Echo Chronum, 17, is a quiet and reserved Brooklyn high school student who often buries herself in her homework.
But there is another side to the shy teen that her classmates might be surprised to learn about.
This Sunday, Chronum will walk down a runway in front of media cameras and a crowd of thousands at the 5th annual Cosplay Fashion Show at the Brooklyn Botanic Garden (BBG). Cosplay is short for “costume play” or dressing up as a fictional character, especially those from Japanese Manga or anime.
“Before cosplay, I didn’t have a life besides schoolwork and just going to bed,” said Chronum, who provided a pseudonym for privacy reasons. “After cosplay, I had more friends, I got out of my house more and my parents actually saw me smiling.”
Chronum will be cosplaying as Princess Sakura from the manga series Tsubasa Reservoir Chronicles in a handcrafted outfit that took more than 100 hours to create.
Some 40 cosplayers will be in Sunday’s show, which is part of the 33rd annual Sakura Matsuri Festival.
“We have an application process that is quite selective,” said Anita Jacobs, director of public programs at BBG. “We are only looking at outfits that are hand-sewn and hand-designed.”
This is Chronum’s second time participating in the fashion show at BBG. She began cosplaying two years ago when she attended New York Comic Con dressed as Lena Lee from D. Gray-Man.
Her life has changed since then, Chronum said, adding that she met her close friend and future college roommate through cosplay.
“It’s a really supportive community, so part of this is about people finding other friends with similar interests,” Jacobs said.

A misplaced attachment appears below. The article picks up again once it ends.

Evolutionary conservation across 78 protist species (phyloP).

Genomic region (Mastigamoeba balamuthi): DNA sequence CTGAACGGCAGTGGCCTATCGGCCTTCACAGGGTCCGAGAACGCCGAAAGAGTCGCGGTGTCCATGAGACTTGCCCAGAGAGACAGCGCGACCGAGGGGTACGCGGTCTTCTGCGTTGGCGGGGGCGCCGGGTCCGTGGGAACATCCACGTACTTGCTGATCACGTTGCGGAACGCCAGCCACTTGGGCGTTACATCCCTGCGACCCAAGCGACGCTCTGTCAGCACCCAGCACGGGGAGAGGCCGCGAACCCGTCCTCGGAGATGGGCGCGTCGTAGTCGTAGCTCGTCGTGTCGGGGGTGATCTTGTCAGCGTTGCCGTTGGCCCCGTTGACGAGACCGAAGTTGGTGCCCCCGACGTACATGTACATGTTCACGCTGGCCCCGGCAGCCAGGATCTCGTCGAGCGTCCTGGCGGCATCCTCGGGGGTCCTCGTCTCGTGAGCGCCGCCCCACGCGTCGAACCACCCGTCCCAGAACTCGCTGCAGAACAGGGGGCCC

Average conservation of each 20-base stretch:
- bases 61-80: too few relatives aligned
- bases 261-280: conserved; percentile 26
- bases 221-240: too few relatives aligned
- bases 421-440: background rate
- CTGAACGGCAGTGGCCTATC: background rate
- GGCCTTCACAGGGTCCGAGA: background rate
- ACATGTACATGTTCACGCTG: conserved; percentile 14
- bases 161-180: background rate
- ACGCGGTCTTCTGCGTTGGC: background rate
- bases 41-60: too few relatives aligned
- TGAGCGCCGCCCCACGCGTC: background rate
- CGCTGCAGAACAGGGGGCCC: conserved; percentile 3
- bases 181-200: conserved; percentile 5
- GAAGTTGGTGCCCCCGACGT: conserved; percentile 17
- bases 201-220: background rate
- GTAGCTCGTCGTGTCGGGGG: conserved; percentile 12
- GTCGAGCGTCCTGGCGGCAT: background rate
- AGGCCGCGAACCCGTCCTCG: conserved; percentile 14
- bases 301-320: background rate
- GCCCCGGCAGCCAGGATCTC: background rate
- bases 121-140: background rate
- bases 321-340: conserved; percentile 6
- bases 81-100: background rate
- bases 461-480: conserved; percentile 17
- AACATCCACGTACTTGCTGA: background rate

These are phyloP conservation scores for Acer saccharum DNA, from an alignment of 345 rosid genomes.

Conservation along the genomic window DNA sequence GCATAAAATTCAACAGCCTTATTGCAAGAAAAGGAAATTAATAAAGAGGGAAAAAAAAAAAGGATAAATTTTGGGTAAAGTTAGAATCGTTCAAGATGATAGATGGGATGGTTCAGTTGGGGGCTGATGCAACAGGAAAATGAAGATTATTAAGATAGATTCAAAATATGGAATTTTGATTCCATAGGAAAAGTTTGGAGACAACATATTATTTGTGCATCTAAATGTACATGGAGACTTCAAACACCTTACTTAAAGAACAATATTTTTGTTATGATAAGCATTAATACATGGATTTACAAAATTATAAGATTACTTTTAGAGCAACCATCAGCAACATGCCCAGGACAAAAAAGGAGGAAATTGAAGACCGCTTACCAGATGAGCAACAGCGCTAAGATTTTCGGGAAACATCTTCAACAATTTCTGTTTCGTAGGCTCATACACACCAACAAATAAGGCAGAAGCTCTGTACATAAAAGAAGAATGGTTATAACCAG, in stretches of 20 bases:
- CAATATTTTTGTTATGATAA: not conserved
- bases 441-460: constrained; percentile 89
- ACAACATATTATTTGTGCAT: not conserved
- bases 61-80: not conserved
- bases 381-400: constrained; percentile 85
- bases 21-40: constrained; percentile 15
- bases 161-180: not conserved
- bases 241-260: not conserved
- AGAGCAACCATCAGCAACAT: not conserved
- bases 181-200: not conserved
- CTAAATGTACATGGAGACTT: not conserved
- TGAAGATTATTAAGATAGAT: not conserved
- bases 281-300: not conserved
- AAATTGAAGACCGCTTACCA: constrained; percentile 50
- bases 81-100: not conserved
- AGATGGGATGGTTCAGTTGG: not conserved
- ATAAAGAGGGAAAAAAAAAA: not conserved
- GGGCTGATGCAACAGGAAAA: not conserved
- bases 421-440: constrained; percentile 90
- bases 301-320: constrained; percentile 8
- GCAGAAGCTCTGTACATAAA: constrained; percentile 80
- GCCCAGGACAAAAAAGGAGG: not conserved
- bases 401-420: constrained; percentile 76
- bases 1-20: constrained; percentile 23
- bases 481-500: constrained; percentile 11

For 27-year-old Anna Nakhodkina, the craftsmanship of cosplay is one of the biggest draws. Her father, a Ukrainian immigrant, taught her how to sew when she was younger, and he still plays a big role in the creation of her costumes.
“Back then, we had nothing. My father basically sewed a lot of my clothing,” Nakhodkina said. “Growing up, I watched him with our giant, clunky old sewing machine.”
She eventually began helping her father and even sewed clothes for her Barbie dolls.
“My father taught me everything I know. This is a family affair,” she said, adding that her father will be in the audience on Sunday.
The Brooklyn college student, who plans to pursue a career in business, will be cosplaying as Yoko Kurama, a demon fox, from the manga series YuYu Hakusho.
While Chronum and Nakhodkina have been cosplaying for a few years, other participants have been practicing the art for decades.
Charles Battersby, a 43-year-old actor from Brooklyn, said he began cosplaying 20 years ago.
Dressed in a blue, Victorian gown worn by Elizabeth in the video game BioShock, Battersby said he enjoys seeing people’s reactions to his costumes.
“People will run to you from across the convention floor just to shake your hand or take a picture of you, because you like the thing that they like,” said Battersby, who is well known for cosplaying as Princess Peach of the Super Mario series.
Standing next to Battersby, Chronum recalled when she dressed in all pink as Taiwan from the series Hetalia for last year’s fashion show.
“I made a lot of little girls smile. I made their day. I stopped kids from crying,” she said. “It was a great experience.”
Before you go:
Sakura Matsuri: A Celebration of Japanese Culture
April 26 and 27: 10 a.m. – 6 p.m.
$25 for adults, $20 for seniors (65 and older) and students (ages 12-17)
Children 12 and under are free
Full schedule of events is available at bbg.org/visit/event/sakura_matsuri_2014